You would think that two Preventionists, two educators who talk to people about abusive and healthy relationships for their jobs, would be completely comfortable talking to their legislators. You’d be wrong.
This year was the first time either of us attended Jane Doe Inc.‘s annual Day of Action (a statewide day of legislative advocacy around domestic and sexual violence). During the Day of Action, programs who are part of the Jane Doe Inc. coalition, as well as volunteers, board members, and general community members, come together to share their voices with their legislators.
Walking into the State House, both of us felt the pervasiveness of our nerves. Chatting afterwards, we couldn’t help but laugh at the universal form our fears took. We asked ourselves questions like, “who is going to listen to me?” “What contribution could I possibly make?” “Would anyone notice if I just left for some coffee for a bit…?” But when we walked into the Great Hall, the shift in the atmosphere was palpable. This atrium, filled with flags of the Commonwealth, was saturated with shades of teal and purple, the colors of sexual assault and domestic violence awareness. The impact of the coalition overtook us; we were a part of something so much larger than ourselves.
Before we went to speak with our legislators, there was a rally. Speakers who were expert on the legislative priorities helped us understand how to talk about these important issues. A sea of nods surrounded statements like “Justice is defined in many different ways” and “no more!” But the most inspiring moment for us was seeing our own colleague take the stand. Her words would inspire us throughout the day. A simple question: “whose house is this?” was followed by a brief silence, then hesitant whispers of “our house?” Then stronger, louder: “whose house is this!?” “OUR HOUSE!” For the first time, the reason why we were here truly struck us. This place, this Great Hall, wasn’t the legislators’ hall. This was our hall. And these people we were going to meet with, who we were going to share our stories with- they work for us.
These words stuck with us as we walked into our first meeting. This is our house. Our house. Both of us, now filled with passion and nerves alike, decided to take a step back and let our more experienced colleagues take the lead. These meetings took on the form of learning and teaching. With each conversation, someone from our group would explain that we were part of the Jane Doe Coalition, here for the Day of Action. We briefly outlined the budget increase request of $3.5 million and described the legislative priorities, An Act Relative to Sexual Violence on Higher Education Campuses and Safe Communities.
Pretty quickly, we saw that these meetings were not as intimidating as we expected. Legislators and their aides alike not only welcomed us into their offices, but were actively engaged and excited to talk with us. These were people who wanted to hear from us. We were reminded that although we may not know the exact wording on a bill, we know the fundamentals of why this legislation is so important. Huh, we thought. This isn’t that scary. This gave us the confidence to step in. The legislators and their aides were eager to hear us explain our work with community engagement and prevention education. We’re making a difference! We’re being heard! This felt really good.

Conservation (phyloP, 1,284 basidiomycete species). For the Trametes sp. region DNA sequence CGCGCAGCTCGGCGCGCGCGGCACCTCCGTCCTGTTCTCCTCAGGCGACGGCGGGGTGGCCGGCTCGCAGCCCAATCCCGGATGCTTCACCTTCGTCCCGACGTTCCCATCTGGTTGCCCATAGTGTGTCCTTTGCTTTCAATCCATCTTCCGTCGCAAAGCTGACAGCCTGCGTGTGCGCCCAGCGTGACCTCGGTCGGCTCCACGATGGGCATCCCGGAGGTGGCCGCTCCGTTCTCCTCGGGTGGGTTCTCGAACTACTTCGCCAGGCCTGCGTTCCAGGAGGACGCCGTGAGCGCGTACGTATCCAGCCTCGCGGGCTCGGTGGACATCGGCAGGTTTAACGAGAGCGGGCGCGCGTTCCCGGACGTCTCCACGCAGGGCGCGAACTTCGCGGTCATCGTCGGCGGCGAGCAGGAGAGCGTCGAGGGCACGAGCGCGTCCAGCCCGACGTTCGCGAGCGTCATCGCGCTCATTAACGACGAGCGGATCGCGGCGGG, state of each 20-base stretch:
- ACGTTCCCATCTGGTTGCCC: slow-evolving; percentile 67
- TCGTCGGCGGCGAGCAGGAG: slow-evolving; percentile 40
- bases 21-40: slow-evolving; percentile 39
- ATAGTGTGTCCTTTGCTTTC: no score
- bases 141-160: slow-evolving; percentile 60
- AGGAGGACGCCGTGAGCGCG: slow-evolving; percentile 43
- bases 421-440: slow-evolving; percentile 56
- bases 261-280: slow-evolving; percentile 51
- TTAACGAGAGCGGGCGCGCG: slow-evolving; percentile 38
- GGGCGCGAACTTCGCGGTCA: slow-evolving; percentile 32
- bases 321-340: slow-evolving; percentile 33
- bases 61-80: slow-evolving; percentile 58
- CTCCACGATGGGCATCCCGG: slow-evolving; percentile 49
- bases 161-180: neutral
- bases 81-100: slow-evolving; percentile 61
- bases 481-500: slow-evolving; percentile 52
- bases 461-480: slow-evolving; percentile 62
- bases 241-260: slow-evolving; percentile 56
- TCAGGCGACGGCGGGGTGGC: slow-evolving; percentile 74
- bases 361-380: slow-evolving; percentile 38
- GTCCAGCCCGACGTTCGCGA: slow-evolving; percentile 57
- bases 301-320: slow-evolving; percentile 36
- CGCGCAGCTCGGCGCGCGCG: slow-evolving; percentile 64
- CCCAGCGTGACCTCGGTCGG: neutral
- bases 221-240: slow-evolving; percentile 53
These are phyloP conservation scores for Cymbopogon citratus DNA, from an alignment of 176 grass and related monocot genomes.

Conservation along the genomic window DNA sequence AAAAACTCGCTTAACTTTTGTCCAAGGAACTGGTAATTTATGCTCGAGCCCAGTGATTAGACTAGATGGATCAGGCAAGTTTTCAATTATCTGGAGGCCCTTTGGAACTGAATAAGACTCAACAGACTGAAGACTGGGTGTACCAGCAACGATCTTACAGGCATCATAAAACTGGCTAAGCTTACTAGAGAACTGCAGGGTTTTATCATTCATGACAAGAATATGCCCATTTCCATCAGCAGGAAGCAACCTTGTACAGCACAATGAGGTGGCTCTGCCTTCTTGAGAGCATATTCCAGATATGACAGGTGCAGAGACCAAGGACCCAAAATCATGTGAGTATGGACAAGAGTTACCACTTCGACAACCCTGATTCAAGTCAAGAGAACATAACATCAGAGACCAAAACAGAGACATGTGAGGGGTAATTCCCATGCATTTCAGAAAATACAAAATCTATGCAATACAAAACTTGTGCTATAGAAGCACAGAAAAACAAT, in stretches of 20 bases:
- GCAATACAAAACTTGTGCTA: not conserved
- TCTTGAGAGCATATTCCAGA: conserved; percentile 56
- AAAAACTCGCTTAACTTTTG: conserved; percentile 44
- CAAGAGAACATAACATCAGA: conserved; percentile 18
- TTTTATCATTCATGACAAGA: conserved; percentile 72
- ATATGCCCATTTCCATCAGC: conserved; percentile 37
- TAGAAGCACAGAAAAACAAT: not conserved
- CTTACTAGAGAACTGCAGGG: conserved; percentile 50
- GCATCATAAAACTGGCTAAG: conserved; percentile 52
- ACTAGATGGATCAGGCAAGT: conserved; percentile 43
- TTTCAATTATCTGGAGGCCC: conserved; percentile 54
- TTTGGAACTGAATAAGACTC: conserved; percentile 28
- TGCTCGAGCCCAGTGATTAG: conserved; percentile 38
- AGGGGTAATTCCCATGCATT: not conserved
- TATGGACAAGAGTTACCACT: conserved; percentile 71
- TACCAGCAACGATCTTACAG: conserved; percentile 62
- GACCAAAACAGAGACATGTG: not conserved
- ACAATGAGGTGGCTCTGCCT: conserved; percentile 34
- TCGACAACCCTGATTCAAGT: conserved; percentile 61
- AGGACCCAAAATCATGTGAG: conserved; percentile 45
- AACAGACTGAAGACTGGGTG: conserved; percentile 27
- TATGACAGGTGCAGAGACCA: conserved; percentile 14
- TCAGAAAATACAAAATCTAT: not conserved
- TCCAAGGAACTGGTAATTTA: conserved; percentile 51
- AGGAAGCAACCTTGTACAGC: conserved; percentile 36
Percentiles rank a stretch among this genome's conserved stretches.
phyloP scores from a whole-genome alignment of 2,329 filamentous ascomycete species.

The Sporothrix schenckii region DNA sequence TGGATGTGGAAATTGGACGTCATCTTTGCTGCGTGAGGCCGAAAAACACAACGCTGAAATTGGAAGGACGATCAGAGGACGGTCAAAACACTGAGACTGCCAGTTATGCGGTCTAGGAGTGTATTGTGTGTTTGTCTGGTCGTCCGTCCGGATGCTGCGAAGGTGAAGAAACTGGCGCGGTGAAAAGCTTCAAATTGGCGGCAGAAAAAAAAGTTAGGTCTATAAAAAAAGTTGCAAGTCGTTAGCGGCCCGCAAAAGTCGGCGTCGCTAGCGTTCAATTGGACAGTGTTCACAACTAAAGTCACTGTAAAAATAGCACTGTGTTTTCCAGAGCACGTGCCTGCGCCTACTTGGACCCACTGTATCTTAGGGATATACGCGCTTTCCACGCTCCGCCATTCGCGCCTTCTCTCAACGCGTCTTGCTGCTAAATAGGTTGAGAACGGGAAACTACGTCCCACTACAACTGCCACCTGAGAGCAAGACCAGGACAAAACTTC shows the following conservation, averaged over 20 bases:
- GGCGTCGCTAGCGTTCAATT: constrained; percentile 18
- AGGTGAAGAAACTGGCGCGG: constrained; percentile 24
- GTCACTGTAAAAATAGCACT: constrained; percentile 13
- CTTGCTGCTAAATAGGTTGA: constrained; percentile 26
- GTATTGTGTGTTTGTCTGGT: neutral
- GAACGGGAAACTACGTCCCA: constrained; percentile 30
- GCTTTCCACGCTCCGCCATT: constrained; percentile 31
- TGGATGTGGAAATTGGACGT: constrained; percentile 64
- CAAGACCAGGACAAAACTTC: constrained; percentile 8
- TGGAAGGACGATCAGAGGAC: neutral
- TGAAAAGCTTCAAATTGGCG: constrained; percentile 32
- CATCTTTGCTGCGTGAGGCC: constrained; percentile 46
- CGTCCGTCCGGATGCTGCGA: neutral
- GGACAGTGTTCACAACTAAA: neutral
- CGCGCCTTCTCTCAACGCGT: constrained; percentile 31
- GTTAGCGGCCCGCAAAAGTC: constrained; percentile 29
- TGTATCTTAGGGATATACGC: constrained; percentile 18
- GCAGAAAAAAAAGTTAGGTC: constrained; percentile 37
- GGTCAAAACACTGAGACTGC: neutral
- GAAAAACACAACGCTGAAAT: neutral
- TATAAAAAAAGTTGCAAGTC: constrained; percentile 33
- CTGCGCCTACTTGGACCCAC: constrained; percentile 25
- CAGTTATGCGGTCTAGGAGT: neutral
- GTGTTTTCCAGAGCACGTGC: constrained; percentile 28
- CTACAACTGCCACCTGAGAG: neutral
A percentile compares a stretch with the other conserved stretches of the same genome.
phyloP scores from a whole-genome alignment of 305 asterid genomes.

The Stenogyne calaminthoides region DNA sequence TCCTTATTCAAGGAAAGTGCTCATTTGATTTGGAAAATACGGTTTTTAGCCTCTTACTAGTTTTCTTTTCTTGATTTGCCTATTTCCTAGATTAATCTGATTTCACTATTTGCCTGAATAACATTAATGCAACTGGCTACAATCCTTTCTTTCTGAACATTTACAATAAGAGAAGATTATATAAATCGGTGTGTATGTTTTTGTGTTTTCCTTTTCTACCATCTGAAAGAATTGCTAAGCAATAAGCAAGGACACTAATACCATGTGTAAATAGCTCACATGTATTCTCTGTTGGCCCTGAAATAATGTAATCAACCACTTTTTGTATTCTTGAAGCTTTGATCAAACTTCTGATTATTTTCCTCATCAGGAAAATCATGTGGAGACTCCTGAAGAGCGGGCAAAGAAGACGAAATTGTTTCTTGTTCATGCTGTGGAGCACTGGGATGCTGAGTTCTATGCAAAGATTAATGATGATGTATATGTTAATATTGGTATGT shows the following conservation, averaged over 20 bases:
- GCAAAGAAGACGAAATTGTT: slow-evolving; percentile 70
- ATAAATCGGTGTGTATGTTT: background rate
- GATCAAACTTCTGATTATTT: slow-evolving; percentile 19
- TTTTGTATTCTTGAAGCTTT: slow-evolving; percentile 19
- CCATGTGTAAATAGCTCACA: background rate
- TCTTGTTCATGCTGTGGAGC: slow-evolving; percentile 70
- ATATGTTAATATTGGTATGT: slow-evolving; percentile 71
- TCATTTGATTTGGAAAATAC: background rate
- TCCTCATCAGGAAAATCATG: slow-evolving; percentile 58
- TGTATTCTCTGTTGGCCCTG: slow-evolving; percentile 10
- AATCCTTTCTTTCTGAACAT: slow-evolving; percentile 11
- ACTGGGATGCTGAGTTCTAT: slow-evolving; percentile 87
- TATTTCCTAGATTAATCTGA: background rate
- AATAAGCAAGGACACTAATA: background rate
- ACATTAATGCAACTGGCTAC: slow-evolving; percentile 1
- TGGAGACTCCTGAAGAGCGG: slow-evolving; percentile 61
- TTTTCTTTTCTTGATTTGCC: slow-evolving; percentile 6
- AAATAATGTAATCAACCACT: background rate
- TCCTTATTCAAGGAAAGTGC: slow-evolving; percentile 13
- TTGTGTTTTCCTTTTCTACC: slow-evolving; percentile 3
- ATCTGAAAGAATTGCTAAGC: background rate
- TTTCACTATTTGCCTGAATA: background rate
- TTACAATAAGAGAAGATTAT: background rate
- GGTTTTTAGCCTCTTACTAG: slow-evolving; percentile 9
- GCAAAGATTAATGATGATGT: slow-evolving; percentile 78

We continued to learn from each other throughout the day. As we quickly noticed, we don’t know a ton about the state budget, so colleagues with more financial proficiency helped educate us. The legislators and aides shared perspectives that maybe we would not have considered. Interns, board members, volunteers, and colleagues contributed perspectives and experiences that helped create a richer picture of the fundamentals for everyone.
When this happened, we felt the power of coalition. We saw how Jane Doe Inc. and the Day of Action helped us identify our own strengths and also the strengths of others. We experienced how collaborative work can energize a movement and lead to change. We realized that the next time we ask ourselves “will one phone call make a difference?” “Am I enough?” “Is this issue enough?,” we won’t hold back from writing a letter or making a call.
Because our voice matters, and we have the right to share it. When we do this, we should make sure to keep survivor’s voices centered and continue amplifying one another’s voices. It can be amazing to hear from those around us, especially when we are working together in our house.
It’s your house too! To speak your mind on these issues, find your legislator at …..